We live in a globalized world, and new knowledge and information are generated today through cross border collaboration and trans-national knowledge networks, he said, adding that China is now an established player in terms of these transnational networks, such as the numbers of co-authored articles which Chinese and international scholars have produced.

"So I think the benefits of collaboration and cooperation outweigh the damages," he said, noting that the whole logic of the so called "China threat" doesn't make much sense as one of the principal elements shaping U.S. foreign policy.

First of all, China is the largest market for semiconductors in the world, and it will continue to be the largest semiconductor market for the next five to 10 years at least. There are major profits of tens or hundreds of millions USD that U.S. semiconductor industry is going to be earned from China's growth in the semiconductor industry.

Secondly, China is very good at technology application. It has already shown some innovative capabilities regarding chip technology that are used in electric and autonomous vehicles. The world can benefit from China's innovation. By restricting China's access to technology, we are limiting the overall innovation potential as well.

Finally, something the U.S. has to realize is that it can benefit more from cooperation with China than it can from trying to contain China through the current array of restrictive policies and regulations.

The lingering impact of The China Initiative

When talking about the restrictiveness, Simon said at present we can already see that Sino-American university collaboration has been damaged by the events of the last four or five years.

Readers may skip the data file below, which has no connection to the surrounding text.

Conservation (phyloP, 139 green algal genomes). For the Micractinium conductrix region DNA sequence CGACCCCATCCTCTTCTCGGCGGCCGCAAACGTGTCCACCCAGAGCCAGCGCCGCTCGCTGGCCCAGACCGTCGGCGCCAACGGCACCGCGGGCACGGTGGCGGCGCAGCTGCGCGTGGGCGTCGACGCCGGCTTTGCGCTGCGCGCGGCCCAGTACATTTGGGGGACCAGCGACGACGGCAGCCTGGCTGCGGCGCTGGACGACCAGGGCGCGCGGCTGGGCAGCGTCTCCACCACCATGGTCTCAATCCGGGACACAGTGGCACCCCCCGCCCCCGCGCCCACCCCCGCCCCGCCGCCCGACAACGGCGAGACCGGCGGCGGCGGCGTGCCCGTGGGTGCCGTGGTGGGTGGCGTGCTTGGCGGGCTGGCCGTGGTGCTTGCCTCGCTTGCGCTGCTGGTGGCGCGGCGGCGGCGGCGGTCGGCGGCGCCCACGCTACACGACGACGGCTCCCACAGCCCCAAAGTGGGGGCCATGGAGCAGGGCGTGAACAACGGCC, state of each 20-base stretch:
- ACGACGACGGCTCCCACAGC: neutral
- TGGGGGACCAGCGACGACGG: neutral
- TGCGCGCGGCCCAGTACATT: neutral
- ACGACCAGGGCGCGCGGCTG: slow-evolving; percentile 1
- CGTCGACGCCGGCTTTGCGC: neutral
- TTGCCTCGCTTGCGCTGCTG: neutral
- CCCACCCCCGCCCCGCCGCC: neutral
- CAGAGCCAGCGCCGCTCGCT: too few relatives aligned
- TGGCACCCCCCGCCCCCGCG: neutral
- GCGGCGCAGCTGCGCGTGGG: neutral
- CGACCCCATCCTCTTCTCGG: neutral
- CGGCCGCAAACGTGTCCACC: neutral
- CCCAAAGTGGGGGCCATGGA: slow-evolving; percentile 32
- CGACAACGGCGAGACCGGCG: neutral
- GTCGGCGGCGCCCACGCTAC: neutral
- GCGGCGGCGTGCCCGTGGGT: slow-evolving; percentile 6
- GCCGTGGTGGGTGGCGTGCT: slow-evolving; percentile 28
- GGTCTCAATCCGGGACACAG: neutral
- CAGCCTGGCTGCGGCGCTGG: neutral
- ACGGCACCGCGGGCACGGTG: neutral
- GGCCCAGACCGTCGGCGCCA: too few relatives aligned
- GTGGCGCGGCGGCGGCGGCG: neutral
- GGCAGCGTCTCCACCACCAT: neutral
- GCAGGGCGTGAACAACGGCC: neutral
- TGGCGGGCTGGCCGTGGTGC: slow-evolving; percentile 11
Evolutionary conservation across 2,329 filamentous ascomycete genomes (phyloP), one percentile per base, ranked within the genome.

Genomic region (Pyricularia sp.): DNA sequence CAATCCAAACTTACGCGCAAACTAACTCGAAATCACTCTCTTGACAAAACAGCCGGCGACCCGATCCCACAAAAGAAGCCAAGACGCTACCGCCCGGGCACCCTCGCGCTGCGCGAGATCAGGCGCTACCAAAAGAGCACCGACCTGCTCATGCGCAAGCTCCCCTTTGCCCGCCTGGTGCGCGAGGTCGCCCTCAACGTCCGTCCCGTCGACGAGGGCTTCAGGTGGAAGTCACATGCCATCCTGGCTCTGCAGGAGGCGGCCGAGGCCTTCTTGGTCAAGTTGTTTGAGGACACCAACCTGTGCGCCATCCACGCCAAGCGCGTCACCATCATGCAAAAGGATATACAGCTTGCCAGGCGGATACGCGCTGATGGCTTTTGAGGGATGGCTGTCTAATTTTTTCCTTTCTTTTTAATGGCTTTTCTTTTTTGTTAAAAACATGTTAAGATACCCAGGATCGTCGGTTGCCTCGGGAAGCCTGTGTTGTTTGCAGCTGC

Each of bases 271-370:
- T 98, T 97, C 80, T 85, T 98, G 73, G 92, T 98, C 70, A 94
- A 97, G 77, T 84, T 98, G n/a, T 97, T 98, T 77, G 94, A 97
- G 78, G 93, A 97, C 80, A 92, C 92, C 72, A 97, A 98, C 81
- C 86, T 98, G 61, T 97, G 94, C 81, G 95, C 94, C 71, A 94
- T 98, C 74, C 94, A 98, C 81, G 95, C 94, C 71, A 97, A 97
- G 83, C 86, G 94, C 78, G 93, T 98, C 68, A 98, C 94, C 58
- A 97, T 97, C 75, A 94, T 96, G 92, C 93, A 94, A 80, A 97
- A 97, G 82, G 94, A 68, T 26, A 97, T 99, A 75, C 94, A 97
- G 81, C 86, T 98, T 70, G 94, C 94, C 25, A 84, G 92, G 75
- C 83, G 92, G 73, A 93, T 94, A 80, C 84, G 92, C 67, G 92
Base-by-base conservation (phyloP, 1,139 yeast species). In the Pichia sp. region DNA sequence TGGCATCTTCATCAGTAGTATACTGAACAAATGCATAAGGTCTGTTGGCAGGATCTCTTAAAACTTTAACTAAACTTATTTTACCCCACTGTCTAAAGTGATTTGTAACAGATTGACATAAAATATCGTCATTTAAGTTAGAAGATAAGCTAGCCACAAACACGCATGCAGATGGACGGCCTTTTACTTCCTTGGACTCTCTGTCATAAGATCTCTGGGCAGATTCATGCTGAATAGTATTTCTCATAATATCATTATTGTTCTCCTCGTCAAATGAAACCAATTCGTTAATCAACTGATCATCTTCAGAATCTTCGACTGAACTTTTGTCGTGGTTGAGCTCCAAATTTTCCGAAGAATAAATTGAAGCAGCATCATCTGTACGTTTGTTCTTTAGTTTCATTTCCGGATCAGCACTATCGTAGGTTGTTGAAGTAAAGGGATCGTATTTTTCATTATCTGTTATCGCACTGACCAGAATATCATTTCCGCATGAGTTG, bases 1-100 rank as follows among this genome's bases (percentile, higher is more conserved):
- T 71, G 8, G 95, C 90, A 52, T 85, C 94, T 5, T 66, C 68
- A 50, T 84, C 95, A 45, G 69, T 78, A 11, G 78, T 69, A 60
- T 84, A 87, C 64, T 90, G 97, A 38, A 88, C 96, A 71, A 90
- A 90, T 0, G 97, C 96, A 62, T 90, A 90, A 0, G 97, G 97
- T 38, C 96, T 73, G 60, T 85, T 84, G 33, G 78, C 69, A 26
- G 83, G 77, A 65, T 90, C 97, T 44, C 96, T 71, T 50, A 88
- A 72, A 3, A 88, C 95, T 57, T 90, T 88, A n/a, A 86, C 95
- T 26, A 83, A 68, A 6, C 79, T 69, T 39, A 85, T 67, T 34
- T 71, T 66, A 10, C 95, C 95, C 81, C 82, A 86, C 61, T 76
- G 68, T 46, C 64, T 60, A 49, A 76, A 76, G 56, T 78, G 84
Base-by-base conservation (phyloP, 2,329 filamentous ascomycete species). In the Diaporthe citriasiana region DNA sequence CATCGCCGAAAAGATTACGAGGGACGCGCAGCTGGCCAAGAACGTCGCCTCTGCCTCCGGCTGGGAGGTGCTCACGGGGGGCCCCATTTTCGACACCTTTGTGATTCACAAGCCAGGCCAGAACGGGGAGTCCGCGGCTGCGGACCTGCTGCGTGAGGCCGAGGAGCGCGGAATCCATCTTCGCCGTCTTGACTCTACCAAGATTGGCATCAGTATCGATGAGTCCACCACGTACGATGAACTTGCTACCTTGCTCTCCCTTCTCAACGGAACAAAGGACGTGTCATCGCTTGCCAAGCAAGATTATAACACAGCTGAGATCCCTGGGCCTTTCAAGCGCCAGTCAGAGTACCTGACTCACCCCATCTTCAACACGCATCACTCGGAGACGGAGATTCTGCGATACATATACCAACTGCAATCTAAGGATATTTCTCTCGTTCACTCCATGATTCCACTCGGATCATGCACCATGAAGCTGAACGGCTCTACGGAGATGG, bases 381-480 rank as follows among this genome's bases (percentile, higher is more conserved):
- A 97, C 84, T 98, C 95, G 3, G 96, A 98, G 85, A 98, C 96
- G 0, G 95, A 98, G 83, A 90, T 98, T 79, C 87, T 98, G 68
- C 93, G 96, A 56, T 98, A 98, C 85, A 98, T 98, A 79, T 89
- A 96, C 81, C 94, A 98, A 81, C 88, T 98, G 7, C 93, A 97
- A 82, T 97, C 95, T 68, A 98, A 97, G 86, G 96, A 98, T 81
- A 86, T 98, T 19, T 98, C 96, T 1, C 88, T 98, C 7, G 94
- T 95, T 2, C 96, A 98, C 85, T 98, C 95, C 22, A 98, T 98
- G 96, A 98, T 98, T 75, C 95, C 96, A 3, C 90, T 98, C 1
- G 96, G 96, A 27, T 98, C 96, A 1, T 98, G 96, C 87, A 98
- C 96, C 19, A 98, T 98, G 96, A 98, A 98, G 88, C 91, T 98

The most typical U.S. government policy, of course, has been The China Initiative released by the U.S. Department of the Justice.

Even though The China Initiative was terminated in early 2022, its lingering effects continue to be felt throughout the U.S. academic community and in particular among Chinese-American scientists.

It continues to be felt in China as well. Many Chinese scientists who might want to come to the U.S. now have some trepidation: will they be safe, will they be accused of being a spy, etc.

So, it has chilled U.S.-China academic collaboration. In fact, Simon stated, "the American academic community does not want to curtail engagement with China."

"Collaborative research has turned out to be very beneficial and increasingly beneficial over time," he said, adding that, "China is able to be a contributor as a fully-fledged member and the benefits to be shared are potentially significant. So we must figure out a way on how to rebuild the trust and confidence and improve communication about how we can work up together."

Moreover, Simon pointed out, it simply does not make sense for the U.S. to disengage from China precisely at a time when China's advancing S&T capabilities could add a great deal of value-giving real meaning to the concept of mutual benefit.

This article is contributed by Chinese Academy of Science and Technology for Development.

Editor: 汤哲枭